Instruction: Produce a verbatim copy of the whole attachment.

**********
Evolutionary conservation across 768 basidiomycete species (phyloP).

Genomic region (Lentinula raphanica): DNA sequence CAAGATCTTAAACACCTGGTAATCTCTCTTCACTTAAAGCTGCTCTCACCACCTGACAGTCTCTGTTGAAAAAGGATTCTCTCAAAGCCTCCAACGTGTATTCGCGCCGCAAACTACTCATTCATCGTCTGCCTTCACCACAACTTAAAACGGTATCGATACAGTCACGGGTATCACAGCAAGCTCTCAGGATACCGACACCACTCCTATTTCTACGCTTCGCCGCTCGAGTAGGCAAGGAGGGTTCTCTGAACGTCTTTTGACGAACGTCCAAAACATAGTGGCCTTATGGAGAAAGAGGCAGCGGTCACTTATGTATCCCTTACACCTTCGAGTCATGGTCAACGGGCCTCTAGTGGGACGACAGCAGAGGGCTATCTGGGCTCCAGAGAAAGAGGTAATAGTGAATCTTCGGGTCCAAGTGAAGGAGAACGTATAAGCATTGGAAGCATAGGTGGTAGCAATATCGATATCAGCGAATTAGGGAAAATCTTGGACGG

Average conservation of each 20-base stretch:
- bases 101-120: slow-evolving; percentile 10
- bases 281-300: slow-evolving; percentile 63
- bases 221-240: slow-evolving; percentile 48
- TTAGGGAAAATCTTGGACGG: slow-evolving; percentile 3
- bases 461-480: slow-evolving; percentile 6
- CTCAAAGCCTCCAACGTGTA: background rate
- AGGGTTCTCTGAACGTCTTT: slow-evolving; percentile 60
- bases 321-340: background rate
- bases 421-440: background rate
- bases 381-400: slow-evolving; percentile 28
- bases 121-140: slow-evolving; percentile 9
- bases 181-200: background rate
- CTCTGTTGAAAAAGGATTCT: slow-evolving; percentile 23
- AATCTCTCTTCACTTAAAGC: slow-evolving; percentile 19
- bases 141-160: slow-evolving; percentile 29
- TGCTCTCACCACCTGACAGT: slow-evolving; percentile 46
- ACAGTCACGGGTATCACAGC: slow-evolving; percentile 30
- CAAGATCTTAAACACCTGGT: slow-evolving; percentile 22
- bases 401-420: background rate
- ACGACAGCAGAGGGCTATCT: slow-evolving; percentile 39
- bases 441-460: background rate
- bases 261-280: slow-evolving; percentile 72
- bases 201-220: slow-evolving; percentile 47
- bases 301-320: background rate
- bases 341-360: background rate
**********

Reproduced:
Evolutionary conservation across 768 basidiomycete species (phyloP).

Genomic region (Lentinula raphanica): DNA sequence CAAGATCTTAAACACCTGGTAATCTCTCTTCACTTAAAGCTGCTCTCACCACCTGACAGTCTCTGTTGAAAAAGGATTCTCTCAAAGCCTCCAACGTGTATTCGCGCCGCAAACTACTCATTCATCGTCTGCCTTCACCACAACTTAAAACGGTATCGATACAGTCACGGGTATCACAGCAAGCTCTCAGGATACCGACACCACTCCTATTTCTACGCTTCGCCGCTCGAGTAGGCAAGGAGGGTTCTCTGAACGTCTTTTGACGAACGTCCAAAACATAGTGGCCTTATGGAGAAAGAGGCAGCGGTCACTTATGTATCCCTTACACCTTCGAGTCATGGTCAACGGGCCTCTAGTGGGACGACAGCAGAGGGCTATCTGGGCTCCAGAGAAAGAGGTAATAGTGAATCTTCGGGTCCAAGTGAAGGAGAACGTATAAGCATTGGAAGCATAGGTGGTAGCAATATCGATATCAGCGAATTAGGGAAAATCTTGGACGG

Average conservation of each 20-base stretch:
- bases 101-120: slow-evolving; percentile 10
- bases 281-300: slow-evolving; percentile 63
- bases 221-240: slow-evolving; percentile 48
- TTAGGGAAAATCTTGGACGG: slow-evolving; percentile 3
- bases 461-480: slow-evolving; percentile 6
- CTCAAAGCCTCCAACGTGTA: background rate
- AGGGTTCTCTGAACGTCTTT: slow-evolving; percentile 60
- bases 321-340: background rate
- bases 421-440: background rate
- bases 381-400: slow-evolving; percentile 28
- bases 121-140: slow-evolving; percentile 9
- bases 181-200: background rate
- CTCTGTTGAAAAAGGATTCT: slow-evolving; percentile 23
- AATCTCTCTTCACTTAAAGC: slow-evolving; percentile 19
- bases 141-160: slow-evolving; percentile 29
- TGCTCTCACCACCTGACAGT: slow-evolving; percentile 46
- ACAGTCACGGGTATCACAGC: slow-evolving; percentile 30
- CAAGATCTTAAACACCTGGT: slow-evolving; percentile 22
- bases 401-420: background rate
- ACGACAGCAGAGGGCTATCT: slow-evolving; percentile 39
- bases 441-460: background rate
- bases 261-280: slow-evolving; percentile 72
- bases 201-220: slow-evolving; percentile 47
- bases 301-320: background rate
- bases 341-360: background rate